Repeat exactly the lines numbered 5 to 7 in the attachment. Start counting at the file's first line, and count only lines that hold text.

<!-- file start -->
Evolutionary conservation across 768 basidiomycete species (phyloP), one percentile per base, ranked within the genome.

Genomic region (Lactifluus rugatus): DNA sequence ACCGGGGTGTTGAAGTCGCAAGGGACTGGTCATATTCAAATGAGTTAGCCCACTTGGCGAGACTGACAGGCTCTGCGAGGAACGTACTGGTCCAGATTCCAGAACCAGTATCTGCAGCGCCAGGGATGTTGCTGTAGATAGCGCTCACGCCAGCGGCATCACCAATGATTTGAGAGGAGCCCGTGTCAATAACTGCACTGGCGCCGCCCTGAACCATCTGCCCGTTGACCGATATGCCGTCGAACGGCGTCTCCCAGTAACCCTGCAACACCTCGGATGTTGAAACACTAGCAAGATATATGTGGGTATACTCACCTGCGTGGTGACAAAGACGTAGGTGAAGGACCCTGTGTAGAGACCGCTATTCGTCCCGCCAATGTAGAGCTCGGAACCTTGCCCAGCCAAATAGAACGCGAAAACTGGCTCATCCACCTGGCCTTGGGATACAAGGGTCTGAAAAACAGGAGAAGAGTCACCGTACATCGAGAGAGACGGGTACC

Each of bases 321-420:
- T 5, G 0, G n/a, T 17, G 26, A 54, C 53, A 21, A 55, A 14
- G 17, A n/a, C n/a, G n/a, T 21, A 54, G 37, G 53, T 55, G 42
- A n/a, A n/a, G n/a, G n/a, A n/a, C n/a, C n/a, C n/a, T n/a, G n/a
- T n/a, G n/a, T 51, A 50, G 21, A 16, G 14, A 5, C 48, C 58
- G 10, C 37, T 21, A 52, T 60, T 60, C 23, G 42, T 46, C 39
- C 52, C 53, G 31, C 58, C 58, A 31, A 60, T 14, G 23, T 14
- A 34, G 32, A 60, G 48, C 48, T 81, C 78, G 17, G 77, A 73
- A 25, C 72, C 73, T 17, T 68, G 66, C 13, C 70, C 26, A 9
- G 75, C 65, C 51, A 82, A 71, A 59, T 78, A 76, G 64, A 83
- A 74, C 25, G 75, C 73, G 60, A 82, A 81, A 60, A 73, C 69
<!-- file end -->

- G 17, A n/a, C n/a, G n/a, T 21, A 54, G 37, G 53, T 55, G 42
- A n/a, A n/a, G n/a, G n/a, A n/a, C n/a, C n/a, C n/a, T n/a, G n/a
- T n/a, G n/a, T 51, A 50, G 21, A 16, G 14, A 5, C 48, C 58